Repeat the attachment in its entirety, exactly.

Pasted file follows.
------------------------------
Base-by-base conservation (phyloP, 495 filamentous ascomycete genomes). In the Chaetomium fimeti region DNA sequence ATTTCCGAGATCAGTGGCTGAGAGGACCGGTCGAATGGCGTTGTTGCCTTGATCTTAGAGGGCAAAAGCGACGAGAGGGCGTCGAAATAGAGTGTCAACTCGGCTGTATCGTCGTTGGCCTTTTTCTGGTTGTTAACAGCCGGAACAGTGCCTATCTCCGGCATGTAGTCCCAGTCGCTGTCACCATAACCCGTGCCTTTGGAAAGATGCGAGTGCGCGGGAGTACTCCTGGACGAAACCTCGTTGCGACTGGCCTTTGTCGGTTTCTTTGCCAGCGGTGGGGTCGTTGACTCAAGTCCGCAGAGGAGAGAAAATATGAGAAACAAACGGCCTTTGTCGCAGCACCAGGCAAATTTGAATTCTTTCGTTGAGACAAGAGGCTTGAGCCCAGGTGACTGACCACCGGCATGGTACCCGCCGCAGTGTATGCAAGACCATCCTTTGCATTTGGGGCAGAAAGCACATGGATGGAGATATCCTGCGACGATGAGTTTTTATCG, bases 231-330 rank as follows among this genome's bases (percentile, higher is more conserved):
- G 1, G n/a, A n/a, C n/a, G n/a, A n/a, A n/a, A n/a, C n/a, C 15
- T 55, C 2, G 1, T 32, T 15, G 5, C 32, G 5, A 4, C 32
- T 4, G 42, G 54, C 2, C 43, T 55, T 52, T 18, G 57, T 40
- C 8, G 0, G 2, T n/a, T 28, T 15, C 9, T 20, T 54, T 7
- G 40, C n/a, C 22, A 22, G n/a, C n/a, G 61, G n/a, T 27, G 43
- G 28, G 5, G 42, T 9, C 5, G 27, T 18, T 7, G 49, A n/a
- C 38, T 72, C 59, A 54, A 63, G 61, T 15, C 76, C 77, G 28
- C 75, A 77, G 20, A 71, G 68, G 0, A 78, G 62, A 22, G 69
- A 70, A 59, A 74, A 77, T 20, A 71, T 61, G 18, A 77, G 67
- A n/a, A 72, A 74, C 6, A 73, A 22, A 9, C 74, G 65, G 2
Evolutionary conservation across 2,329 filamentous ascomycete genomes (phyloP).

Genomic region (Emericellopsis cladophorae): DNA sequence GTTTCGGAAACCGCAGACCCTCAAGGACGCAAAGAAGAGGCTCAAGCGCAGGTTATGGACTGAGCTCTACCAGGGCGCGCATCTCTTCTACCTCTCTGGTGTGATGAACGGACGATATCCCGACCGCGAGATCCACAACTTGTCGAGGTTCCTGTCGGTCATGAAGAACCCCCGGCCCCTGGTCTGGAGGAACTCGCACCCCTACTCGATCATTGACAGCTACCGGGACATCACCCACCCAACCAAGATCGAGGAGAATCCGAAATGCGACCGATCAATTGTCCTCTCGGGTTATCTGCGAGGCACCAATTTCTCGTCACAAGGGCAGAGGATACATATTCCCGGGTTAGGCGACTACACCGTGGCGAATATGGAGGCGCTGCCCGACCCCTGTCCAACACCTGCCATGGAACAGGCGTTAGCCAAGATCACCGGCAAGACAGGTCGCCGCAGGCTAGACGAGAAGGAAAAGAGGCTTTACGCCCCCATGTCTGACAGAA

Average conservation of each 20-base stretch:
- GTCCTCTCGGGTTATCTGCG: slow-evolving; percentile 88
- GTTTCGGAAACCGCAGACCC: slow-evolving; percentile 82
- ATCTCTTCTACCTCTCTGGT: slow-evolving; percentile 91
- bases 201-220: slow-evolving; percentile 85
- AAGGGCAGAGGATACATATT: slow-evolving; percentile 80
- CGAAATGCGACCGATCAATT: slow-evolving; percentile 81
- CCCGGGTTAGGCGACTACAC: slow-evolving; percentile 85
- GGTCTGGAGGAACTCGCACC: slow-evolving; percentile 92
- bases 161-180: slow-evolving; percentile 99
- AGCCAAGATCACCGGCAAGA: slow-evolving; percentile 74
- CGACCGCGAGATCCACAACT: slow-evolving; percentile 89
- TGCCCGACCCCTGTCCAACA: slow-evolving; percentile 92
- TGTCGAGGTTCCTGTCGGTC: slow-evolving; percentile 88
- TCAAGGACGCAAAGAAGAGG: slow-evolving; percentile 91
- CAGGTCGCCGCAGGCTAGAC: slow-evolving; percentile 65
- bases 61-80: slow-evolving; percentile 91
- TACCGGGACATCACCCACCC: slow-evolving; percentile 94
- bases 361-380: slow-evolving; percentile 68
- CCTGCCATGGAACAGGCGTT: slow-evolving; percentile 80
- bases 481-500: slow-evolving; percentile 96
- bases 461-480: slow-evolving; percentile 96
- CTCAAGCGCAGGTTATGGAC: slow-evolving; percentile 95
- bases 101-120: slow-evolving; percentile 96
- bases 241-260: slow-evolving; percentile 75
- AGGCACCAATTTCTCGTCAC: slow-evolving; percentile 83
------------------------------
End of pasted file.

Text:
Base-by-base conservation (phyloP, 495 filamentous ascomycete genomes). In the Chaetomium fimeti region DNA sequence ATTTCCGAGATCAGTGGCTGAGAGGACCGGTCGAATGGCGTTGTTGCCTTGATCTTAGAGGGCAAAAGCGACGAGAGGGCGTCGAAATAGAGTGTCAACTCGGCTGTATCGTCGTTGGCCTTTTTCTGGTTGTTAACAGCCGGAACAGTGCCTATCTCCGGCATGTAGTCCCAGTCGCTGTCACCATAACCCGTGCCTTTGGAAAGATGCGAGTGCGCGGGAGTACTCCTGGACGAAACCTCGTTGCGACTGGCCTTTGTCGGTTTCTTTGCCAGCGGTGGGGTCGTTGACTCAAGTCCGCAGAGGAGAGAAAATATGAGAAACAAACGGCCTTTGTCGCAGCACCAGGCAAATTTGAATTCTTTCGTTGAGACAAGAGGCTTGAGCCCAGGTGACTGACCACCGGCATGGTACCCGCCGCAGTGTATGCAAGACCATCCTTTGCATTTGGGGCAGAAAGCACATGGATGGAGATATCCTGCGACGATGAGTTTTTATCG, bases 231-330 rank as follows among this genome's bases (percentile, higher is more conserved):
- G 1, G n/a, A n/a, C n/a, G n/a, A n/a, A n/a, A n/a, C n/a, C 15
- T 55, C 2, G 1, T 32, T 15, G 5, C 32, G 5, A 4, C 32
- T 4, G 42, G 54, C 2, C 43, T 55, T 52, T 18, G 57, T 40
- C 8, G 0, G 2, T n/a, T 28, T 15, C 9, T 20, T 54, T 7
- G 40, C n/a, C 22, A 22, G n/a, C n/a, G 61, G n/a, T 27, G 43
- G 28, G 5, G 42, T 9, C 5, G 27, T 18, T 7, G 49, A n/a
- C 38, T 72, C 59, A 54, A 63, G 61, T 15, C 76, C 77, G 28
- C 75, A 77, G 20, A 71, G 68, G 0, A 78, G 62, A 22, G 69
- A 70, A 59, A 74, A 77, T 20, A 71, T 61, G 18, A 77, G 67
- A n/a, A 72, A 74, C 6, A 73, A 22, A 9, C 74, G 65, G 2
Evolutionary conservation across 2,329 filamentous ascomycete genomes (phyloP).

Genomic region (Emericellopsis cladophorae): DNA sequence GTTTCGGAAACCGCAGACCCTCAAGGACGCAAAGAAGAGGCTCAAGCGCAGGTTATGGACTGAGCTCTACCAGGGCGCGCATCTCTTCTACCTCTCTGGTGTGATGAACGGACGATATCCCGACCGCGAGATCCACAACTTGTCGAGGTTCCTGTCGGTCATGAAGAACCCCCGGCCCCTGGTCTGGAGGAACTCGCACCCCTACTCGATCATTGACAGCTACCGGGACATCACCCACCCAACCAAGATCGAGGAGAATCCGAAATGCGACCGATCAATTGTCCTCTCGGGTTATCTGCGAGGCACCAATTTCTCGTCACAAGGGCAGAGGATACATATTCCCGGGTTAGGCGACTACACCGTGGCGAATATGGAGGCGCTGCCCGACCCCTGTCCAACACCTGCCATGGAACAGGCGTTAGCCAAGATCACCGGCAAGACAGGTCGCCGCAGGCTAGACGAGAAGGAAAAGAGGCTTTACGCCCCCATGTCTGACAGAA

Average conservation of each 20-base stretch:
- GTCCTCTCGGGTTATCTGCG: slow-evolving; percentile 88
- GTTTCGGAAACCGCAGACCC: slow-evolving; percentile 82
- ATCTCTTCTACCTCTCTGGT: slow-evolving; percentile 91
- bases 201-220: slow-evolving; percentile 85
- AAGGGCAGAGGATACATATT: slow-evolving; percentile 80
- CGAAATGCGACCGATCAATT: slow-evolving; percentile 81
- CCCGGGTTAGGCGACTACAC: slow-evolving; percentile 85
- GGTCTGGAGGAACTCGCACC: slow-evolving; percentile 92
- bases 161-180: slow-evolving; percentile 99
- AGCCAAGATCACCGGCAAGA: slow-evolving; percentile 74
- CGACCGCGAGATCCACAACT: slow-evolving; percentile 89
- TGCCCGACCCCTGTCCAACA: slow-evolving; percentile 92
- TGTCGAGGTTCCTGTCGGTC: slow-evolving; percentile 88
- TCAAGGACGCAAAGAAGAGG: slow-evolving; percentile 91
- CAGGTCGCCGCAGGCTAGAC: slow-evolving; percentile 65
- bases 61-80: slow-evolving; percentile 91
- TACCGGGACATCACCCACCC: slow-evolving; percentile 94
- bases 361-380: slow-evolving; percentile 68
- CCTGCCATGGAACAGGCGTT: slow-evolving; percentile 80
- bases 481-500: slow-evolving; percentile 96
- bases 461-480: slow-evolving; percentile 96
- CTCAAGCGCAGGTTATGGAC: slow-evolving; percentile 95
- bases 101-120: slow-evolving; percentile 96
- bases 241-260: slow-evolving; percentile 75
- AGGCACCAATTTCTCGTCAC: slow-evolving; percentile 83